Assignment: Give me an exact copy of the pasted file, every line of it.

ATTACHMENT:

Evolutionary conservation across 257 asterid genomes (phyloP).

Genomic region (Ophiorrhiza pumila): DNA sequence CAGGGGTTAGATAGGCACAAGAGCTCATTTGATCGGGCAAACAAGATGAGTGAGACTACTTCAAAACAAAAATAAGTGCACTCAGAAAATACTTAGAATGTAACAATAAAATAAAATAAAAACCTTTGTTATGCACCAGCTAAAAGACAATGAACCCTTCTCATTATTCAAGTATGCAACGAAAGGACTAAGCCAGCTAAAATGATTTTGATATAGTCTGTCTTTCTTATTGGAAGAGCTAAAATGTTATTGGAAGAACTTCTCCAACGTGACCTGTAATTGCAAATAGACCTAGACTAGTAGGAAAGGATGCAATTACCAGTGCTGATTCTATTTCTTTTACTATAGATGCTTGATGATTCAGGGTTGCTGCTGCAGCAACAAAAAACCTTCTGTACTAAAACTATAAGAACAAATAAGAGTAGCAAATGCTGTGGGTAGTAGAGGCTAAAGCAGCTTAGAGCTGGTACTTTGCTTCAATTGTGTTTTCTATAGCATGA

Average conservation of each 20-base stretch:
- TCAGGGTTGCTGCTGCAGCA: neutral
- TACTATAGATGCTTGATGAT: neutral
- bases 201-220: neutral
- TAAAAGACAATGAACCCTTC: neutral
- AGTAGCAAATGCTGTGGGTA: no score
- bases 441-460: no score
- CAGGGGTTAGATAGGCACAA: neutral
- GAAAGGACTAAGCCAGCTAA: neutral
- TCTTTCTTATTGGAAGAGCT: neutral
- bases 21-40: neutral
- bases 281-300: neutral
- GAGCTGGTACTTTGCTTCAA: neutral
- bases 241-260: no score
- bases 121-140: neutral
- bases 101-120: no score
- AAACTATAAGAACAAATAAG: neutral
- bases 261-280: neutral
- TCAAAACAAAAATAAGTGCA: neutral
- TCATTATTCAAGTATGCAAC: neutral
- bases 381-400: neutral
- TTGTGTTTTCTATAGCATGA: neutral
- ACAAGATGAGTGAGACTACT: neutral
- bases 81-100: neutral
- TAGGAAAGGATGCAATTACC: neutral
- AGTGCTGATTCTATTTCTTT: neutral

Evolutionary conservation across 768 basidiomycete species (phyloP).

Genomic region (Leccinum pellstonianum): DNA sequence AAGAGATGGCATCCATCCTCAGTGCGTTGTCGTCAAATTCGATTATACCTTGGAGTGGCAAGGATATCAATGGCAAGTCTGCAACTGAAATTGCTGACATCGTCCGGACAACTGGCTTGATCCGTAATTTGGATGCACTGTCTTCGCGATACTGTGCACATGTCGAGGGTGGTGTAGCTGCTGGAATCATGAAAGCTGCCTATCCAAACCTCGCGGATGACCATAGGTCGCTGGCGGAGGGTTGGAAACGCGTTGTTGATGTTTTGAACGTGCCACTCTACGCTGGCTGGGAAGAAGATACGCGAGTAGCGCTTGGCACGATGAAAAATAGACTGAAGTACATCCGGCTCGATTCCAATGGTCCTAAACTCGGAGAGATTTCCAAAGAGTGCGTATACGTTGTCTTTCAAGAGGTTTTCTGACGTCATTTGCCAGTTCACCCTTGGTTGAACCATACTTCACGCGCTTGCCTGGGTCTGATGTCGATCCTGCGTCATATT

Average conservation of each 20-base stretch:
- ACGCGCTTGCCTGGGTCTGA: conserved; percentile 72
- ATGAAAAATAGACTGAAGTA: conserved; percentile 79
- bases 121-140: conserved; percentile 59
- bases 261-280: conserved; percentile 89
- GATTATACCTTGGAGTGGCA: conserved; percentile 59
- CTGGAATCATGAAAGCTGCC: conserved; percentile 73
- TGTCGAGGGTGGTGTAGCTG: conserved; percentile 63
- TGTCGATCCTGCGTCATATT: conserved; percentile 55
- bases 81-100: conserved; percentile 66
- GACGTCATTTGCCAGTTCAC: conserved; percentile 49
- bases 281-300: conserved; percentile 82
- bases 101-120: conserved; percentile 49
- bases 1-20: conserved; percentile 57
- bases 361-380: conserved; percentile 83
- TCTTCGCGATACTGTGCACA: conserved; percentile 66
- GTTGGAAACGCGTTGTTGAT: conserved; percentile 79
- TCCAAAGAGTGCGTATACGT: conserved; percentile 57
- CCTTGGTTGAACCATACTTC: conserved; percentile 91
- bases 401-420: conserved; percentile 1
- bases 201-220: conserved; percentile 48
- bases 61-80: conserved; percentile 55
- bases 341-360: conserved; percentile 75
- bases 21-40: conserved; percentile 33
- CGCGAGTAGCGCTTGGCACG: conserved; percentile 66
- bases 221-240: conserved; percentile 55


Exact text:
Evolutionary conservation across 257 asterid genomes (phyloP).

Genomic region (Ophiorrhiza pumila): DNA sequence CAGGGGTTAGATAGGCACAAGAGCTCATTTGATCGGGCAAACAAGATGAGTGAGACTACTTCAAAACAAAAATAAGTGCACTCAGAAAATACTTAGAATGTAACAATAAAATAAAATAAAAACCTTTGTTATGCACCAGCTAAAAGACAATGAACCCTTCTCATTATTCAAGTATGCAACGAAAGGACTAAGCCAGCTAAAATGATTTTGATATAGTCTGTCTTTCTTATTGGAAGAGCTAAAATGTTATTGGAAGAACTTCTCCAACGTGACCTGTAATTGCAAATAGACCTAGACTAGTAGGAAAGGATGCAATTACCAGTGCTGATTCTATTTCTTTTACTATAGATGCTTGATGATTCAGGGTTGCTGCTGCAGCAACAAAAAACCTTCTGTACTAAAACTATAAGAACAAATAAGAGTAGCAAATGCTGTGGGTAGTAGAGGCTAAAGCAGCTTAGAGCTGGTACTTTGCTTCAATTGTGTTTTCTATAGCATGA

Average conservation of each 20-base stretch:
- TCAGGGTTGCTGCTGCAGCA: neutral
- TACTATAGATGCTTGATGAT: neutral
- bases 201-220: neutral
- TAAAAGACAATGAACCCTTC: neutral
- AGTAGCAAATGCTGTGGGTA: no score
- bases 441-460: no score
- CAGGGGTTAGATAGGCACAA: neutral
- GAAAGGACTAAGCCAGCTAA: neutral
- TCTTTCTTATTGGAAGAGCT: neutral
- bases 21-40: neutral
- bases 281-300: neutral
- GAGCTGGTACTTTGCTTCAA: neutral
- bases 241-260: no score
- bases 121-140: neutral
- bases 101-120: no score
- AAACTATAAGAACAAATAAG: neutral
- bases 261-280: neutral
- TCAAAACAAAAATAAGTGCA: neutral
- TCATTATTCAAGTATGCAAC: neutral
- bases 381-400: neutral
- TTGTGTTTTCTATAGCATGA: neutral
- ACAAGATGAGTGAGACTACT: neutral
- bases 81-100: neutral
- TAGGAAAGGATGCAATTACC: neutral
- AGTGCTGATTCTATTTCTTT: neutral

Evolutionary conservation across 768 basidiomycete species (phyloP).

Genomic region (Leccinum pellstonianum): DNA sequence AAGAGATGGCATCCATCCTCAGTGCGTTGTCGTCAAATTCGATTATACCTTGGAGTGGCAAGGATATCAATGGCAAGTCTGCAACTGAAATTGCTGACATCGTCCGGACAACTGGCTTGATCCGTAATTTGGATGCACTGTCTTCGCGATACTGTGCACATGTCGAGGGTGGTGTAGCTGCTGGAATCATGAAAGCTGCCTATCCAAACCTCGCGGATGACCATAGGTCGCTGGCGGAGGGTTGGAAACGCGTTGTTGATGTTTTGAACGTGCCACTCTACGCTGGCTGGGAAGAAGATACGCGAGTAGCGCTTGGCACGATGAAAAATAGACTGAAGTACATCCGGCTCGATTCCAATGGTCCTAAACTCGGAGAGATTTCCAAAGAGTGCGTATACGTTGTCTTTCAAGAGGTTTTCTGACGTCATTTGCCAGTTCACCCTTGGTTGAACCATACTTCACGCGCTTGCCTGGGTCTGATGTCGATCCTGCGTCATATT

Average conservation of each 20-base stretch:
- ACGCGCTTGCCTGGGTCTGA: conserved; percentile 72
- ATGAAAAATAGACTGAAGTA: conserved; percentile 79
- bases 121-140: conserved; percentile 59
- bases 261-280: conserved; percentile 89
- GATTATACCTTGGAGTGGCA: conserved; percentile 59
- CTGGAATCATGAAAGCTGCC: conserved; percentile 73
- TGTCGAGGGTGGTGTAGCTG: conserved; percentile 63
- TGTCGATCCTGCGTCATATT: conserved; percentile 55
- bases 81-100: conserved; percentile 66
- GACGTCATTTGCCAGTTCAC: conserved; percentile 49
- bases 281-300: conserved; percentile 82
- bases 101-120: conserved; percentile 49
- bases 1-20: conserved; percentile 57
- bases 361-380: conserved; percentile 83
- TCTTCGCGATACTGTGCACA: conserved; percentile 66
- GTTGGAAACGCGTTGTTGAT: conserved; percentile 79
- TCCAAAGAGTGCGTATACGT: conserved; percentile 57
- CCTTGGTTGAACCATACTTC: conserved; percentile 91
- bases 401-420: conserved; percentile 1
- bases 201-220: conserved; percentile 48
- bases 61-80: conserved; percentile 55
- bases 341-360: conserved; percentile 75
- bases 21-40: conserved; percentile 33
- CGCGAGTAGCGCTTGGCACG: conserved; percentile 66
- bases 221-240: conserved; percentile 55